• Very thorough answer, Lani. Really appreciate you chiming in. @laniar

      A few minutes ago I was saying that I’d prefer to see a person before I hand over my money but there is an exception – certain brands like Amazon get plenty of my money. And yet the only face of theirs I’ve seen is their CEO’s. On the other hand, I’m reluctant to buy from an Amazon seller – I will but they have to jump through a lot of hoops including having an item I can’t get directly fulfilled from Amazon and lots of positive recommendations. So I guess there are cases when it depends, as you say.

  4. I have, as of yet, put a photo of myself online. Well, not for business purposes anyway, and only a few shared with family. My clients are all over the country, and some out of the country, and I’ve never seen most of them, and they’ve never seen me. I don’t feel like it has hurt me. Perhaps it has, and perhaps I’m just unaware. But I like the idea of no photos. When I’m in a chat or email conversation with someone, I really get a good idea of what they’re thinking and I’m not distracted by appearances.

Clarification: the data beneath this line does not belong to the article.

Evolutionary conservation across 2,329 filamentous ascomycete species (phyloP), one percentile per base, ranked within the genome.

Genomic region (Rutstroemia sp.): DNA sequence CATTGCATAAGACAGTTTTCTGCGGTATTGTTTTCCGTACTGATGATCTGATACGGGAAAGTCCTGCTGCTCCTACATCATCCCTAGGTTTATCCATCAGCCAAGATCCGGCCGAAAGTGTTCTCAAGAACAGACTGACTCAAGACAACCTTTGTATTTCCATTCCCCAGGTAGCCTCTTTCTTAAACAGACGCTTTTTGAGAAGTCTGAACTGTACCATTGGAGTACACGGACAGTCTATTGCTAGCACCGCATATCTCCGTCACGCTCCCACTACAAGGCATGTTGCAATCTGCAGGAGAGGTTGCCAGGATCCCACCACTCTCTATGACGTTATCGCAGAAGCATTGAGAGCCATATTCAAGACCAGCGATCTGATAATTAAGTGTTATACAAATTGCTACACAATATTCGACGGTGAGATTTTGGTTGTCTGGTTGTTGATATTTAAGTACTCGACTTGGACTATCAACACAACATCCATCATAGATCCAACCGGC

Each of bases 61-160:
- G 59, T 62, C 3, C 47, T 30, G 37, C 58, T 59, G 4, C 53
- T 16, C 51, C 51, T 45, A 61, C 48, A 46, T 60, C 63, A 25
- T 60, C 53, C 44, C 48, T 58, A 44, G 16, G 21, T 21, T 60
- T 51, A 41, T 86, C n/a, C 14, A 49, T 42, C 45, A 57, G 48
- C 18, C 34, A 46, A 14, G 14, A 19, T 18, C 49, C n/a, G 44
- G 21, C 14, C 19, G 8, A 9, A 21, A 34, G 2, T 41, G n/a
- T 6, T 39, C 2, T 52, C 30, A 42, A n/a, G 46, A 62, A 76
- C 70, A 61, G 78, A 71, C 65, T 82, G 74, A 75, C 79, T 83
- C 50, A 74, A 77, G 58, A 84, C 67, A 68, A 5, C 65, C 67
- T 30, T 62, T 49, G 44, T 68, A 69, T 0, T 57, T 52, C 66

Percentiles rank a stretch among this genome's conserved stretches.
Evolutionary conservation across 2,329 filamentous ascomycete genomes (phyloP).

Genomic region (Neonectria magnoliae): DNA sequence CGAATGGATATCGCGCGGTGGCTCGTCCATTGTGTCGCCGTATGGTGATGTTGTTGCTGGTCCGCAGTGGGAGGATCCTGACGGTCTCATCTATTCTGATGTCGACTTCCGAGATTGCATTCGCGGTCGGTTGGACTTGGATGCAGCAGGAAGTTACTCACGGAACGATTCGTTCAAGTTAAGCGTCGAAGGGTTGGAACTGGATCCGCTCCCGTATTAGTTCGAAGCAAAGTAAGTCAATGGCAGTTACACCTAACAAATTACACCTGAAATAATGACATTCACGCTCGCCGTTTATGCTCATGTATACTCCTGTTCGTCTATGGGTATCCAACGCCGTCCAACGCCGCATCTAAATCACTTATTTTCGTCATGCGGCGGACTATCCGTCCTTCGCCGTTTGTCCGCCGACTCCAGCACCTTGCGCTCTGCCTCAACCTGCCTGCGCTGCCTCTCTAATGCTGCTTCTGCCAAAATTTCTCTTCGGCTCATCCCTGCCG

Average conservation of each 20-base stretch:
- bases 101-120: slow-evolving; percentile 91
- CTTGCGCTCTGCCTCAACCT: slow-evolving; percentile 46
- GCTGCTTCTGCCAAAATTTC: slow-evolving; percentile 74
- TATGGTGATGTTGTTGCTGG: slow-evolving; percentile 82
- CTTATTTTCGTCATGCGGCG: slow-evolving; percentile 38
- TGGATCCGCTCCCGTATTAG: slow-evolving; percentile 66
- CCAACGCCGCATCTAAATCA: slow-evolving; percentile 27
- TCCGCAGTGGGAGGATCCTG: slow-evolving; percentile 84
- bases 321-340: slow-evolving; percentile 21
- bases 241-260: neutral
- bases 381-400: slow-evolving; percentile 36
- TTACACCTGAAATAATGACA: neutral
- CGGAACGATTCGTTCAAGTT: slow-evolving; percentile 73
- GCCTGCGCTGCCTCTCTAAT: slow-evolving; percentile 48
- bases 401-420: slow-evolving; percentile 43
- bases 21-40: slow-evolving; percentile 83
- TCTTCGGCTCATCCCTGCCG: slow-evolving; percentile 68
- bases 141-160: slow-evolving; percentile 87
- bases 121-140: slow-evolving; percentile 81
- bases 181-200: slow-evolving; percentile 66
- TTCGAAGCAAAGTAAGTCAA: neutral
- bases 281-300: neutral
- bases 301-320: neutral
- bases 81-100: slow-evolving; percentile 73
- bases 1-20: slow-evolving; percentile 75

I like my company’s logo now, and it’s “me.” It’s a good representation of the “business me.” My photo is a good representation of “personal me.” I don’t want the two to get confused.

    • If you’re comfortable with that, it seems to be the most important thing. If your business has been doing well then, it probably hasn’t *hurt* – more mysterious is whether having a picture could have helped. But again, this would still have to go with your comfort level, what you believe as a professional, etc. Thanks for your insights. And if that’s your logo, by the way, love it. @GalFridayAndrea

      • Hi Tinu. It is my logo, and thanks. I love it too. The design group that did it really listened to who I was and what I was looking for.

  5. Images on a website are a necessity. Like printed publicity material the Internet is a very visual media and images can be used extensively to get your message across. This applies to business websites as well as entertainment websites. Thanks for this motivating post…

    • @OnlineBusinesVA Hello and welcome. Images are considered a necessity, yes, but we’re specifically talking about your picture, online and off, being associated with your business. Also: what’s your name?